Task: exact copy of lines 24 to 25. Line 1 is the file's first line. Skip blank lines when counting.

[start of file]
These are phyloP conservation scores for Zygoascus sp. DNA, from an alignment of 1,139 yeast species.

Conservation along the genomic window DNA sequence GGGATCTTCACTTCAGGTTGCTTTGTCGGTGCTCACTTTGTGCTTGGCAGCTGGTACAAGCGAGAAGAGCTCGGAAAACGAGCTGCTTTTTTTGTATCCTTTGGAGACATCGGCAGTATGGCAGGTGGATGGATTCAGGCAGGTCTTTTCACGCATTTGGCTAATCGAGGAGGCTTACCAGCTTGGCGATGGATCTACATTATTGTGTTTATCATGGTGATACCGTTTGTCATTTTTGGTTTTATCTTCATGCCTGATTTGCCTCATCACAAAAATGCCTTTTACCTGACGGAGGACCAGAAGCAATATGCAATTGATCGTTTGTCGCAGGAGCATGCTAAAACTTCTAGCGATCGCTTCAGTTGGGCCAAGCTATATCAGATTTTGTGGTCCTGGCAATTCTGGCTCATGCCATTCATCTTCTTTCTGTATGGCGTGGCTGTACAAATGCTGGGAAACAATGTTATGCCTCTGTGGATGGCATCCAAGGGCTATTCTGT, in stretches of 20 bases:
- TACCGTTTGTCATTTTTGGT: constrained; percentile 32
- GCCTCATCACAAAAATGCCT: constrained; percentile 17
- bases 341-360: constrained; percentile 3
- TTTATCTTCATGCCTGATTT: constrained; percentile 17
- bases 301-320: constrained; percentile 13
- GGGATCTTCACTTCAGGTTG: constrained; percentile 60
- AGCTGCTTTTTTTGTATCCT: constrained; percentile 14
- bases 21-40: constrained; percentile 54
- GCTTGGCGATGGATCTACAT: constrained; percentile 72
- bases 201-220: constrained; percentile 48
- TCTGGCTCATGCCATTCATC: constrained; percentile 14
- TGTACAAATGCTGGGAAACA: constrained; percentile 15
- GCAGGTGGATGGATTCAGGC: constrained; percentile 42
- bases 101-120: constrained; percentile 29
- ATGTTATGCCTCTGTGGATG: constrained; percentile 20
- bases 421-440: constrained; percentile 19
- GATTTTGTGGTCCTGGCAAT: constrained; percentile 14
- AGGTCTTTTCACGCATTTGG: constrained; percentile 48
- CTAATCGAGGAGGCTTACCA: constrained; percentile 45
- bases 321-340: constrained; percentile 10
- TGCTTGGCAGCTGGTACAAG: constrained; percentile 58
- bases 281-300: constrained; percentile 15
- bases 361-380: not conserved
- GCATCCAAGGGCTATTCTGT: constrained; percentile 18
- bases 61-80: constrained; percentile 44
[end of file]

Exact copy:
- bases 281-300: constrained; percentile 15
- bases 361-380: not conserved